New Policies,New Allies

November 25, 2009

Hi everyone!

First let me apologize for the map enlarging instructions I gave in my last post. It worked perfectly when I previewed my post but after I published it that function was lost. Sorry.

You will recall in my last post the remnants of the Huron, Tobacco Nation and Neutrals joined and fled north to Michilimackinac and became known as the Wyandotte. France changed their governor and the Church changed its bishop. These two new administrators of New France also changed the policy of “no guns to the Indians”. Still enemies with the Iroquois they needed to find new allies and trading partners. They looked northward to the Ojibwa.

The Ojibwa held the richest trapping grounds on the continent. We were also the largest military power on the continent. The French established a trading post at Michilimackinac. The Church established their main mission on the St. Mary’s River near present-day Sault Ste. Marie.

Now for a change of pace. This week and maybe the next two I want to describe the culture and some of the traditions held by France’s native allies. More of how we lived than what we did. The Ojibwa were Algonquian-speaking people and we had a far different lifestyle than the Iroquoian-speaking people we have been learning about.

“Iroquoian Longhouse”

The Iroquoian-speaking people were agrarian people. They produced excess farm products particularly squash, beans and corn. Their towns were considerable in size with one to two thousand or more people living there. They constructed double palisades around the town. Inside the palisades they constructed long houses about 100 feet long and 30 feet high. On the insides they sectioned off double bunks where a whole families would sleep in each of the sections. Communal fires were placed every 30 feet or so for cooking.

Iroquian LonghouseCutaway view of Iroquoian Longhouse

Outside the palisades they farmed large tracts of land. They understood the principle of crop rotation but practiced it differently than Europeans. Their towns were not as permanent as those build by the Europeans so they rotated the entire town approximately every ten years. They would move to a previously used site, build a whole new town and let the fields at the old site go fallow. They usually had two or three town sites they would rotate.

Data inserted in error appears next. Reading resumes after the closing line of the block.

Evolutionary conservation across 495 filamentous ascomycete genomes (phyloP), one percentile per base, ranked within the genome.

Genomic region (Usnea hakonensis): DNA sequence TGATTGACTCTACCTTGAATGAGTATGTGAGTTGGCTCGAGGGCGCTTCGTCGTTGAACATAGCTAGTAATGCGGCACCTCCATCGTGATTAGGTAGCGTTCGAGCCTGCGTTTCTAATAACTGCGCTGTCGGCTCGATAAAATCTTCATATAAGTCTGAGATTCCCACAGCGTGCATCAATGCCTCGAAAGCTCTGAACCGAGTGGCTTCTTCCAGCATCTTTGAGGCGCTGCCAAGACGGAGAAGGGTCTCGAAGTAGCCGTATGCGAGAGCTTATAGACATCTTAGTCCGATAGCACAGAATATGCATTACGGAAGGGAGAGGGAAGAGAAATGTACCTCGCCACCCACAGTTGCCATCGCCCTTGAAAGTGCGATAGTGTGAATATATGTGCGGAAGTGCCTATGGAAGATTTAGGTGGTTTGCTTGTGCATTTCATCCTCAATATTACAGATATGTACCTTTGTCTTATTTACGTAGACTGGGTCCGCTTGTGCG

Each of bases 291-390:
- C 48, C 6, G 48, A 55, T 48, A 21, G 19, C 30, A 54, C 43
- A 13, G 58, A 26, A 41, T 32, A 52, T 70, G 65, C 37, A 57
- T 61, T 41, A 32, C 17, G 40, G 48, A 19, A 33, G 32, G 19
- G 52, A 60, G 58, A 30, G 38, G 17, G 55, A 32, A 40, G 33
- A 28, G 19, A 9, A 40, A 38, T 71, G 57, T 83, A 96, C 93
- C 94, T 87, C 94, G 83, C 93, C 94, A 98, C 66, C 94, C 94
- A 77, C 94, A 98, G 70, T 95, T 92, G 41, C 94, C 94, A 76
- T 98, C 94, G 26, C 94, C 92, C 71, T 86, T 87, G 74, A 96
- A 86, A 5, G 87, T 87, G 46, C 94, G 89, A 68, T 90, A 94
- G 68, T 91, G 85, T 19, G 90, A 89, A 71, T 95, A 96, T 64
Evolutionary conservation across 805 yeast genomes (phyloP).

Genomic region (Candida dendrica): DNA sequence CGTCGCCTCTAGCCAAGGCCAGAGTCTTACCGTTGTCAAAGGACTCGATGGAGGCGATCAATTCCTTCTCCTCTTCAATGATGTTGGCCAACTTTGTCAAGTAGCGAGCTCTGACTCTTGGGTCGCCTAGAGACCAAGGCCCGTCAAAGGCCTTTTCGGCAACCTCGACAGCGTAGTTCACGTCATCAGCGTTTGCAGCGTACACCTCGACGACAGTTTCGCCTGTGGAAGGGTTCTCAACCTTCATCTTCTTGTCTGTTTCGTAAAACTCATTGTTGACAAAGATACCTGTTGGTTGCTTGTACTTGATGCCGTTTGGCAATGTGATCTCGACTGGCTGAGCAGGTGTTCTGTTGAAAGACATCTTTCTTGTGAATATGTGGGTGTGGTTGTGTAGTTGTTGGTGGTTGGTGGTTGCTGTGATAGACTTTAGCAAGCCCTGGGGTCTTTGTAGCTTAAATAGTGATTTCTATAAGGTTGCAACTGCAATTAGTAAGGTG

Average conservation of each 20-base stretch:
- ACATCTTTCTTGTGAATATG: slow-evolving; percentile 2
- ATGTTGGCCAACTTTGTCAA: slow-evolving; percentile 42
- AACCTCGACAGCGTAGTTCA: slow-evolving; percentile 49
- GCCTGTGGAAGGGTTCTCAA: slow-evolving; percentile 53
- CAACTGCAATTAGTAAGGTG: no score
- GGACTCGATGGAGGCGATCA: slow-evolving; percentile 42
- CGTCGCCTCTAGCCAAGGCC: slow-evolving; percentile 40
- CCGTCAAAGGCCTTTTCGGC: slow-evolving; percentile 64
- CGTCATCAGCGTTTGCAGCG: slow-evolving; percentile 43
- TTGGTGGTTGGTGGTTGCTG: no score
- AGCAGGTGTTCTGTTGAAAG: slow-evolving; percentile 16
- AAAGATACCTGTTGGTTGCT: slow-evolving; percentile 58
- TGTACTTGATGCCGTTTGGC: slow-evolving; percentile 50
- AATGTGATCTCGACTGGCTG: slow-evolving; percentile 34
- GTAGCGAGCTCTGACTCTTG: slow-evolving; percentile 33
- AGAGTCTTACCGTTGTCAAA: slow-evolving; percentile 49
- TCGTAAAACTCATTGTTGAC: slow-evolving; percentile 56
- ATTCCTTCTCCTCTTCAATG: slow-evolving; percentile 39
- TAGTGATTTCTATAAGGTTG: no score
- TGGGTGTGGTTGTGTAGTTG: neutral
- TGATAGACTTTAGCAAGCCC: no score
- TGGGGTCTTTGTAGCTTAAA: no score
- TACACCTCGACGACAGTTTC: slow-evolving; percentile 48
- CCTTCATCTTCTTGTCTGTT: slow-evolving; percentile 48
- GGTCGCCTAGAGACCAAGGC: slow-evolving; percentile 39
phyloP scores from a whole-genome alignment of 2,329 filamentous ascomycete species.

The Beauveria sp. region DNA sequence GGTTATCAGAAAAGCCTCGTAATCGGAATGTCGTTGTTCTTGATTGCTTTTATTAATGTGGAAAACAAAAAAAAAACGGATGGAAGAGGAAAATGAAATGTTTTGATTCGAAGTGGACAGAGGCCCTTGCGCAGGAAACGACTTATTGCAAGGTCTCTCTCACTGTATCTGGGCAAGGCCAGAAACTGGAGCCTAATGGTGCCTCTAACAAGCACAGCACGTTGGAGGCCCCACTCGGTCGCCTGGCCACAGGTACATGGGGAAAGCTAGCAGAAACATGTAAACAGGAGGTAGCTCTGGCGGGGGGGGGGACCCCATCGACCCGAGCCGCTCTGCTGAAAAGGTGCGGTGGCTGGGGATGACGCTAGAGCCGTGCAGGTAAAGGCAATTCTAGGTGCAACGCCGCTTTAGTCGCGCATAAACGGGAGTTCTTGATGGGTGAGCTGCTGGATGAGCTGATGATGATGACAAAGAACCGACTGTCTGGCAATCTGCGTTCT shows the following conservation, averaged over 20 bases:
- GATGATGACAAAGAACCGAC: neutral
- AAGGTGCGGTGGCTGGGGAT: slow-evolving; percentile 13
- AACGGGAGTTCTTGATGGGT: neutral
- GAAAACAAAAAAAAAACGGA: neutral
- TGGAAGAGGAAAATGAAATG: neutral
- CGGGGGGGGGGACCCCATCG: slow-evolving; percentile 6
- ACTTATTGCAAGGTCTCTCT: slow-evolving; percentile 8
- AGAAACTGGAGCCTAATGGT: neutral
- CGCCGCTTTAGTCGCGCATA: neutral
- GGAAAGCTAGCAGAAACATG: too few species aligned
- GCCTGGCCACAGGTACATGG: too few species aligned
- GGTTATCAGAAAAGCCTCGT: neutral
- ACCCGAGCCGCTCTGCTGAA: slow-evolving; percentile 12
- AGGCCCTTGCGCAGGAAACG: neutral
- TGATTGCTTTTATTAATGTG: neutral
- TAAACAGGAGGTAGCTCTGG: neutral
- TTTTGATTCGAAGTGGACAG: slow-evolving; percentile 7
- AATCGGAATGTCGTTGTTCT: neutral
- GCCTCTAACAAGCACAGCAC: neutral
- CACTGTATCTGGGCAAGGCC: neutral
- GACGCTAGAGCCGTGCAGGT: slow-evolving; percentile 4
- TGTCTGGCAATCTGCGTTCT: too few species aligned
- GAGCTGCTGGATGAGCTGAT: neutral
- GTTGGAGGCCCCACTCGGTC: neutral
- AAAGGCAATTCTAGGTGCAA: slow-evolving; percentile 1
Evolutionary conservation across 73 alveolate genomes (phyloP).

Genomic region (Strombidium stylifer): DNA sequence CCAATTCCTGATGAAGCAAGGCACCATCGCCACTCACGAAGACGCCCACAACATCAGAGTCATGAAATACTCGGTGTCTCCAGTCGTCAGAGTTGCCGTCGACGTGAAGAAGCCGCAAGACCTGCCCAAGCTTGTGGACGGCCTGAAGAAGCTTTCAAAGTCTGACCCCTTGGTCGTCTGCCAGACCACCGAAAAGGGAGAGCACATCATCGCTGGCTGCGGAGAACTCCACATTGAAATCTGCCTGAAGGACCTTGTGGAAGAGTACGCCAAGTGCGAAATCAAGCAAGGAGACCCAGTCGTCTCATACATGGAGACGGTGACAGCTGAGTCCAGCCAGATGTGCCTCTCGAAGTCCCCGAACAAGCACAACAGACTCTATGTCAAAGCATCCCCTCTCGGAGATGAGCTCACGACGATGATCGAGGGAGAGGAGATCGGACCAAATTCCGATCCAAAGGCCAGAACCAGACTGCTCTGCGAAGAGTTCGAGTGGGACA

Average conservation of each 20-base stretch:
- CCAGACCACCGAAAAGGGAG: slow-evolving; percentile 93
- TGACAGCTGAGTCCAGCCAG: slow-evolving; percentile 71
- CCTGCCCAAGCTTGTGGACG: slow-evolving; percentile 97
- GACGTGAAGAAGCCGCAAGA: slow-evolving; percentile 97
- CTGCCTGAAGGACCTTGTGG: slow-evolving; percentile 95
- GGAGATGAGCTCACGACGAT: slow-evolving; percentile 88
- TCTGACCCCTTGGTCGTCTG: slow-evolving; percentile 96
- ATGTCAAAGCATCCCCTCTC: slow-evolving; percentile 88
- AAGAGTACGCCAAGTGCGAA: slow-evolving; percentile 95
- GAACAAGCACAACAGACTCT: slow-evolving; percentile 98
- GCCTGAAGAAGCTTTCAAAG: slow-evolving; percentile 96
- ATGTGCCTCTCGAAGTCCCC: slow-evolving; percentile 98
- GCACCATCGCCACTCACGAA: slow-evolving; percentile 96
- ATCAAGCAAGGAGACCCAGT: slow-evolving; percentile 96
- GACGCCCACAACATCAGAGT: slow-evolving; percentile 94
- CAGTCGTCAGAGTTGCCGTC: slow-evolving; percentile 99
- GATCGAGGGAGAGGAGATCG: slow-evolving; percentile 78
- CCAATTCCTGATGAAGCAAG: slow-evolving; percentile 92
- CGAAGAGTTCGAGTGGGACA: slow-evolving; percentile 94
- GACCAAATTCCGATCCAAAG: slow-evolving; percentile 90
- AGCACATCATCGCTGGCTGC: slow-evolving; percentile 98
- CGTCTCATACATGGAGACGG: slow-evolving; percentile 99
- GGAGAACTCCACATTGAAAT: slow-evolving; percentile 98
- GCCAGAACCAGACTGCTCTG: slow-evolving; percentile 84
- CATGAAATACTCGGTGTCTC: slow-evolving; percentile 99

This agrarian lifestyle made the Huron good candidates as trading partners for the Algonquin speaking peoples. The Ojibwa and Ottawa were hunters and fishers and their lifestyle produced an excess of meat and fish products.

The economic system of the native peoples was totally unlike the economic system of Europe. For example, in Europe if there was a nation of fishers on the coast and a nation of farmers on a plain they would trade by bargaining. One may offer a bushel of wheat for three barrels of fish. The other would counter offer a barrel of fish for a bushel of wheat. They may come to an agreement of two barrels of fish for a bushel of wheat. Or they may not be able to come to an agreement. If they could not they would let the excess produce rot.

Not so with the aboriginals of North America. They had no monetary system and their worldview would not allow them to waste their extra produce. The Europeans’ Judeo-Christian teachings said that humanity was God’s crowning achievement and they were to dominate and subdue the world. The product of their work was theirs to do with as they wished.